north carolina highway historical marker program
North Carolina Highway Historical Marker Program



Marker Text:

      Just as South Carolina’s Yamasee War of 1715 was coming to a close, the Cherokee and Catawba Indians along the northern frontier began to feel the tolls of the white settlers’ demands. Cherokee in the Lower Towns killed many white traders who were living among them and a group of Catawba and Cherokee warriors attacked settlements, both guarded and unguarded. George Chicken, a proficient Indian trader and captain in the Goose Creek, South Carolina, militia, led about 120 men against a group of Catawbas in a region known as the Ponds.

      In 1715 Chicken led an expedition into the Cherokee villages to asses the threat of the tribes to the colony of South Carolina and to convince the Indians to remain loyal to the British. The Cherokee were satisfied with the British as allies but were unwilling to make peace with the Creeks. They wanted to be assured of a reliable supply of guns and ammunition, and told Chicken that “they should have no way in getting of Slaves to buy ammunition and cloathing” without going to war. Chicken agreed to supply the Indians with two hundred guns and some white soldiers in order to continue to fight hostile tribes. The expedition helped insure that the Cherokee would not align with the Yamasee in fighting the South Carolina colonists.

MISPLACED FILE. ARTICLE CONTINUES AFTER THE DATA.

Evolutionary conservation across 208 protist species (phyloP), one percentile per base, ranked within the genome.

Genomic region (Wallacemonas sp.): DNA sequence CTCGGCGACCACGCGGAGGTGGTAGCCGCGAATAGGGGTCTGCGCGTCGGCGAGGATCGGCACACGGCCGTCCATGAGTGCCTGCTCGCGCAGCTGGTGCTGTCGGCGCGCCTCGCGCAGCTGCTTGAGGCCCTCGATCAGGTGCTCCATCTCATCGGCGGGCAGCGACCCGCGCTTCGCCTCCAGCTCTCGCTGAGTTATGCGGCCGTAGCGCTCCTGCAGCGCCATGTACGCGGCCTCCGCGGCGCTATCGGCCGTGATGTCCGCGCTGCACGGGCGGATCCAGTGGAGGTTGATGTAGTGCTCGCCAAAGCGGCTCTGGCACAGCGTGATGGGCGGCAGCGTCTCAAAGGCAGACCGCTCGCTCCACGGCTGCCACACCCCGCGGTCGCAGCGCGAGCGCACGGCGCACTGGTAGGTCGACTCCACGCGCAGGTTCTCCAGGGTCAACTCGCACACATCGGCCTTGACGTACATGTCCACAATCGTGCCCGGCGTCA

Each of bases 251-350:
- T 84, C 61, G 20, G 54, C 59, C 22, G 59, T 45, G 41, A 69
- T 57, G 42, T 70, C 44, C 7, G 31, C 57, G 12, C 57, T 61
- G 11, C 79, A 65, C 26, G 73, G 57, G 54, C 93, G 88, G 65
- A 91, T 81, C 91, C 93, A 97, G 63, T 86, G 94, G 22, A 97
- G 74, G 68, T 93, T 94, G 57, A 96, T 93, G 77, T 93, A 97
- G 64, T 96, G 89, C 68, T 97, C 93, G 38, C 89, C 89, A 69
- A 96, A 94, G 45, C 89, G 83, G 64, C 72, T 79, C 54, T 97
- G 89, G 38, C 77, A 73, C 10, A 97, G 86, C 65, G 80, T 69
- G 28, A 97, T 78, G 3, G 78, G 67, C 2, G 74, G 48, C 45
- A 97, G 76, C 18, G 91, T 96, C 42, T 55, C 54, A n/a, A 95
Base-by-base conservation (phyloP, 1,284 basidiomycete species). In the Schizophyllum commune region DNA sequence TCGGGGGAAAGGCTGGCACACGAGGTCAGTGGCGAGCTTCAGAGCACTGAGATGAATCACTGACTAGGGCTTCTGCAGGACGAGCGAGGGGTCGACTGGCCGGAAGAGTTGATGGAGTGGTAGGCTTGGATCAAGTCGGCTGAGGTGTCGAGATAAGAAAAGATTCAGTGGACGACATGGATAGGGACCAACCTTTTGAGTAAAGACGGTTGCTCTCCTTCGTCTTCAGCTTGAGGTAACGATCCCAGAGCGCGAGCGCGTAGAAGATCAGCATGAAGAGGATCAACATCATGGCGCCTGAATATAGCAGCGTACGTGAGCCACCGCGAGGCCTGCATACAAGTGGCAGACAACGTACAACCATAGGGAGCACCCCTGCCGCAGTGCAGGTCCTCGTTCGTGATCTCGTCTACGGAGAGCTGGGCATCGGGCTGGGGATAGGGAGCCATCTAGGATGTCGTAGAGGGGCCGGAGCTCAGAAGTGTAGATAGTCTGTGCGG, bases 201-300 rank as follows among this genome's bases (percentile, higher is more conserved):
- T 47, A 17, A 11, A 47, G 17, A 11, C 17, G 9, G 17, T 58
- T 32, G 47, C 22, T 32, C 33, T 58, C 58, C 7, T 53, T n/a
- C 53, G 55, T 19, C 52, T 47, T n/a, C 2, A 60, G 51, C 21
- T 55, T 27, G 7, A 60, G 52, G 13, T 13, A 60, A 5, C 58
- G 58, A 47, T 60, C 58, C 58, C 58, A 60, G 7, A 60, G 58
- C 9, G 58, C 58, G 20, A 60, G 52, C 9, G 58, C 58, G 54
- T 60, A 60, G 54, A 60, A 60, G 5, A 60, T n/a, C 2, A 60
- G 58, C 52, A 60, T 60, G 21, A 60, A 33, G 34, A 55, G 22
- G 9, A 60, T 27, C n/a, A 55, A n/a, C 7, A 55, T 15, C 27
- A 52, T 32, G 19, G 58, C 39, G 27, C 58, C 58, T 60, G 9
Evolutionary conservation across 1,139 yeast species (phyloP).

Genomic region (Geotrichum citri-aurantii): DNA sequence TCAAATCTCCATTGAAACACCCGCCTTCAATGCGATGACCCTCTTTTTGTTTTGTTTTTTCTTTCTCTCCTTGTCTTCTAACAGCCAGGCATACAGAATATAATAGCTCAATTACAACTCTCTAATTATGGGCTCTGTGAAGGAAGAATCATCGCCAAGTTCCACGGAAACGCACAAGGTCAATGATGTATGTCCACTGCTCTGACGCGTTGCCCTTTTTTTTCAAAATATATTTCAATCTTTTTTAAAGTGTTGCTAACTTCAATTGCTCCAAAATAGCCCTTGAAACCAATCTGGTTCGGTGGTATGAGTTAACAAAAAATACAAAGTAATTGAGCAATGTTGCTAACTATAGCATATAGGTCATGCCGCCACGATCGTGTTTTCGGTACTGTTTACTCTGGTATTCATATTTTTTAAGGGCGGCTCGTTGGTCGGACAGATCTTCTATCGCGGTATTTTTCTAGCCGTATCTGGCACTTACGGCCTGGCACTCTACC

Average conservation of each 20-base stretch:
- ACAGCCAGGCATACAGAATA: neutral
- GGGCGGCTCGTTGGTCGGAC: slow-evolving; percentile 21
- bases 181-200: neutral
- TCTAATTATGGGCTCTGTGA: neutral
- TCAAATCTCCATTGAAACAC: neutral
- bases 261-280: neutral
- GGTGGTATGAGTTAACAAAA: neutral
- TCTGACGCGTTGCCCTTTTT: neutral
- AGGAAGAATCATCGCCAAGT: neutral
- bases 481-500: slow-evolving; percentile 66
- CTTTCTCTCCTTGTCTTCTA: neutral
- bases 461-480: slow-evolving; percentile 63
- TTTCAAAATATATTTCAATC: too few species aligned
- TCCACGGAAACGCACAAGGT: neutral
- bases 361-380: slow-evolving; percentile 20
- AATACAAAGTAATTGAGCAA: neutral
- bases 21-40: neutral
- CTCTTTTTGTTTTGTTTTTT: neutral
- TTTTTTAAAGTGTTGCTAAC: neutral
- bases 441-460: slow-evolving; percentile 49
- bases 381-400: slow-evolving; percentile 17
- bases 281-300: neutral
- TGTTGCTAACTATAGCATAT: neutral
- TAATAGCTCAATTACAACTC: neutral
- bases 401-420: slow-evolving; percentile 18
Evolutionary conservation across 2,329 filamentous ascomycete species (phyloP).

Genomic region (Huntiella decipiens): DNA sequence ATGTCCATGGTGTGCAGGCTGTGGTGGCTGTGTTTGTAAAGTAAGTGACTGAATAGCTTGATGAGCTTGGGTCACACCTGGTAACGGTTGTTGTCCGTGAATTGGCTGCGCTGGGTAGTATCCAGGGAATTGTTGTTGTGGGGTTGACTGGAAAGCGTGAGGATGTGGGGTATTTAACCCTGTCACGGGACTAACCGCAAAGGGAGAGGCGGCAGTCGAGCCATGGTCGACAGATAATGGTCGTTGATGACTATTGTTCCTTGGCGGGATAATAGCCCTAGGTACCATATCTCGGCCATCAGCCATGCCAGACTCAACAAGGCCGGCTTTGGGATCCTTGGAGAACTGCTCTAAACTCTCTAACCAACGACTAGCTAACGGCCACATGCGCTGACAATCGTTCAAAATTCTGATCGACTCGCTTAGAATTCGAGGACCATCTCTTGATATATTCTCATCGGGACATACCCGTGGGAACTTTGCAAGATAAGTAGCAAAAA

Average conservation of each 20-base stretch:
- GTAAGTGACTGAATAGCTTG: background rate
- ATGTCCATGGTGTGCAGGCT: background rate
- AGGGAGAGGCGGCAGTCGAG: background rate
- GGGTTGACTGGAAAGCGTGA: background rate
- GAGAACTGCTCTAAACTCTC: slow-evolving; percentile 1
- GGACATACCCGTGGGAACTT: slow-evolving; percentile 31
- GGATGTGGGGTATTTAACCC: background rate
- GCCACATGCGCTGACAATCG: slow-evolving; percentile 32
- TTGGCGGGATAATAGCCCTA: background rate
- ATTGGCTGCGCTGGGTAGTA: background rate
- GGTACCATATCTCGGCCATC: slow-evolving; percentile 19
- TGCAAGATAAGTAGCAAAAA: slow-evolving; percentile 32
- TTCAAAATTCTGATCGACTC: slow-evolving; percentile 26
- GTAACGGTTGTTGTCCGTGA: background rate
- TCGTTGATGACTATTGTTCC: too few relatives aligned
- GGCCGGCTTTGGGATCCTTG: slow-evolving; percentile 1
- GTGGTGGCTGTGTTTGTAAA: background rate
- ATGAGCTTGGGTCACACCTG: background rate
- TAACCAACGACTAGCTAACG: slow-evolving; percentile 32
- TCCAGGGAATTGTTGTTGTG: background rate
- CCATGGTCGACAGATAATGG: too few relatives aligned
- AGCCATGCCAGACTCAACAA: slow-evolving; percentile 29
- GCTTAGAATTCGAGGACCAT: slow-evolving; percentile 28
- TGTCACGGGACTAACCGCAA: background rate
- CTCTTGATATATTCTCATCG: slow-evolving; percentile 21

Steven J. Oatis, A Colonial Complex: South Carolina’s Frontiers in the Era of the Yamasee War 1680-1730 (2004)
James Mooney, History, Myths, and Sacred Formulas of the Cherokees (1900)
Samuel Cole Williams, Early Travels in the Tennessee Country, 1540-1800 (1928)
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north carolina highway historical marker program

© 2008 North Carolina Office of Archives & History — Department of Cultural Resources